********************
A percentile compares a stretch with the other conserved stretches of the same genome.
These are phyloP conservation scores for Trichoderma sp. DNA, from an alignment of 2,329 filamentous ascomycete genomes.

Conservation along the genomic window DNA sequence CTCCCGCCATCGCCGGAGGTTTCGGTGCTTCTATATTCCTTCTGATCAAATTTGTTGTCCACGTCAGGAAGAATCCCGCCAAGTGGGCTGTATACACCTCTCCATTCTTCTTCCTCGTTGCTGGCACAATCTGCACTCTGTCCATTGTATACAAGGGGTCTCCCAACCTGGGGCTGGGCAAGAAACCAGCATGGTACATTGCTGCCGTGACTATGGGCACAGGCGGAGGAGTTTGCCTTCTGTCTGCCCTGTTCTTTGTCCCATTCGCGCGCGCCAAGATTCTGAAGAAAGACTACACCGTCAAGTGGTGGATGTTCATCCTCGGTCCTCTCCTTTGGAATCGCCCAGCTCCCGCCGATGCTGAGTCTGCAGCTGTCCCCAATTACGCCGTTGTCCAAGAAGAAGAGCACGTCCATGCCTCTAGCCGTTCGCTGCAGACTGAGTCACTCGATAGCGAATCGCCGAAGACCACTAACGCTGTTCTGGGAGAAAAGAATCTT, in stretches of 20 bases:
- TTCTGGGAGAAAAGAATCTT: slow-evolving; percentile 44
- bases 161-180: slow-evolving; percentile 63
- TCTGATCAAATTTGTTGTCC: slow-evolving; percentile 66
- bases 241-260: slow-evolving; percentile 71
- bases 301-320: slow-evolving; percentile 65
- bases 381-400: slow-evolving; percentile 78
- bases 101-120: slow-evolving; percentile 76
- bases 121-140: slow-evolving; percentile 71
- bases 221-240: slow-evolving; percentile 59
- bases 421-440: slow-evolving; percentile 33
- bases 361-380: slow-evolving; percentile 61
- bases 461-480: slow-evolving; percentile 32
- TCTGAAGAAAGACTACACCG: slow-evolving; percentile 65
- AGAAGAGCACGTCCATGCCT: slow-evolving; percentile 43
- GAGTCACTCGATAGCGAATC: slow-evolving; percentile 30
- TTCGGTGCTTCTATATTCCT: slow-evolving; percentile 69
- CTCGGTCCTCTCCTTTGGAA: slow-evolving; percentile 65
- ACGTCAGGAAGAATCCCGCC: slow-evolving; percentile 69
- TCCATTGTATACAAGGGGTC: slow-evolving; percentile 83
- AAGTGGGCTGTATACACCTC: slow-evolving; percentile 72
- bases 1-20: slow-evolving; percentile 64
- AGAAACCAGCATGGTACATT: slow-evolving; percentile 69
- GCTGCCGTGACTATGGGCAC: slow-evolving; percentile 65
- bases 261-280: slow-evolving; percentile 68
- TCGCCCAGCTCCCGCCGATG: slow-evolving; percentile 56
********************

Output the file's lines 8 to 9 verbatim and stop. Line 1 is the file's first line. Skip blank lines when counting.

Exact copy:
- bases 301-320: slow-evolving; percentile 65
- bases 381-400: slow-evolving; percentile 78